Autonomous Shuttle Trials Ran In Newcastle

Transportation, like many industries across the world, has changed greatly thanks to advancements in technology; travelling on services like Excellence Coaches are now safer and more convenient than ever, thanks to aids like assisted braking, and the like.

The next major development being considered for transportation is automation, with autonomous vehicles being discussed, developed, and tested. One of the latest on the wagon is Australia’s City of Newcastle, which started trials for a new driverless shuttle model earlier in July 2020, funded via a $5m grant from the government’s Smart Cities and Suburbs Programme.

The autonomous shuttle being used was developed by Navya, and operated by Keolis Downer, transportation operations company Keolis’ Australian subsidiary.

The shuttle operated along Newcastle’s Wharf Road, travelling at a speed of 20km/hr. The shuttle made round trips between Watt Street and Nobby’s Beach on weekdays from 10 am to 2 pm, providing people with a tour of the city, similar to what a shuttle service like Excellence Coaches offers, and then connecting them to Newcastle’s public transportation system.

The shuttle model that was used for the trials underwent multiple safety tests before being cleared to operate on public roadways. A chaperone was also on board to ensure that things ran smoothly, provide information to passengers, and take over in case of an emergency.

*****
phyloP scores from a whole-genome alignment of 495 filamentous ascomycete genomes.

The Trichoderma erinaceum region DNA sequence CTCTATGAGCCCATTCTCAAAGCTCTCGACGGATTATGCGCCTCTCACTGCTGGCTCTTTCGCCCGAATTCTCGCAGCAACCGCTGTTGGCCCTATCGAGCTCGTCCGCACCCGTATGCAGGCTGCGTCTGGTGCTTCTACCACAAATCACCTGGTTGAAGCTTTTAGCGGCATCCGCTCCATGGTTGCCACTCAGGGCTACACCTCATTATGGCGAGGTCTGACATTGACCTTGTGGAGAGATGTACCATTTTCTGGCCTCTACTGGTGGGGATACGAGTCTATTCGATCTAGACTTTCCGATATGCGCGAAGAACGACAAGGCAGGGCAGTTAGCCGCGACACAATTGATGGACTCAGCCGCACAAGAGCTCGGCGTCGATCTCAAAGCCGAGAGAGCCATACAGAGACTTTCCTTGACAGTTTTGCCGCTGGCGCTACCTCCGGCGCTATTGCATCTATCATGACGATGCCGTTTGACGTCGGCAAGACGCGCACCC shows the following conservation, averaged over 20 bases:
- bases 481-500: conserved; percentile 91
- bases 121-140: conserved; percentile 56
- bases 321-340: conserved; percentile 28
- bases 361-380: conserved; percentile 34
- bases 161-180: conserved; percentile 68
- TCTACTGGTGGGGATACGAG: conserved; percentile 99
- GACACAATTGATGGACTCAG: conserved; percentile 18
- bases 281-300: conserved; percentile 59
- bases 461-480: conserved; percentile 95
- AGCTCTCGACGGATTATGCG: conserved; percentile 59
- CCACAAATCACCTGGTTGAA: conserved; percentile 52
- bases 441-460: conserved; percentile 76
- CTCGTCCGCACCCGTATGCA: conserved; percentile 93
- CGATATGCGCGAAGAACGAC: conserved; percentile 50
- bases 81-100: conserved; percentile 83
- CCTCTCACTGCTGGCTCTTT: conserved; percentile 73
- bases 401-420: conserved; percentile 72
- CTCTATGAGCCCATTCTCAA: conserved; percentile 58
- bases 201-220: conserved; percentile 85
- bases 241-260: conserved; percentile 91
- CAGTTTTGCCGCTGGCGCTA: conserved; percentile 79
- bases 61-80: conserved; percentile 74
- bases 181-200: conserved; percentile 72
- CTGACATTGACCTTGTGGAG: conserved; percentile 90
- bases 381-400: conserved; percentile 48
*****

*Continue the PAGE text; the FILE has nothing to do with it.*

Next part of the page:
Keolis Downer CEO David Franks issued a statement on the matter, saying that they’re excited to see the shuttle driving down roads alongside other vehicles and that they’re delighted with their partnership with the City of Newcastle. They hope to gain more insight into automation technology for vehicles and encouraged people to ride the new shuttle and offer feedback.

They added that Keolis Downer is looking to deploy autonomous vehicle technology around Australia, so they can better learn what autonomous shuttles can do for people’s transportation needs.

The trials ran from July to October 2020, with the necessary precautions like additional cleaning, automatic doors, and limiting passengers, to account for the COVID-19 pandemic. The trial in Newcastle was preceded by trials in Melbourne’s La Trobe University, Adelaide’s Flinders University, and the Sydney Olympic Park.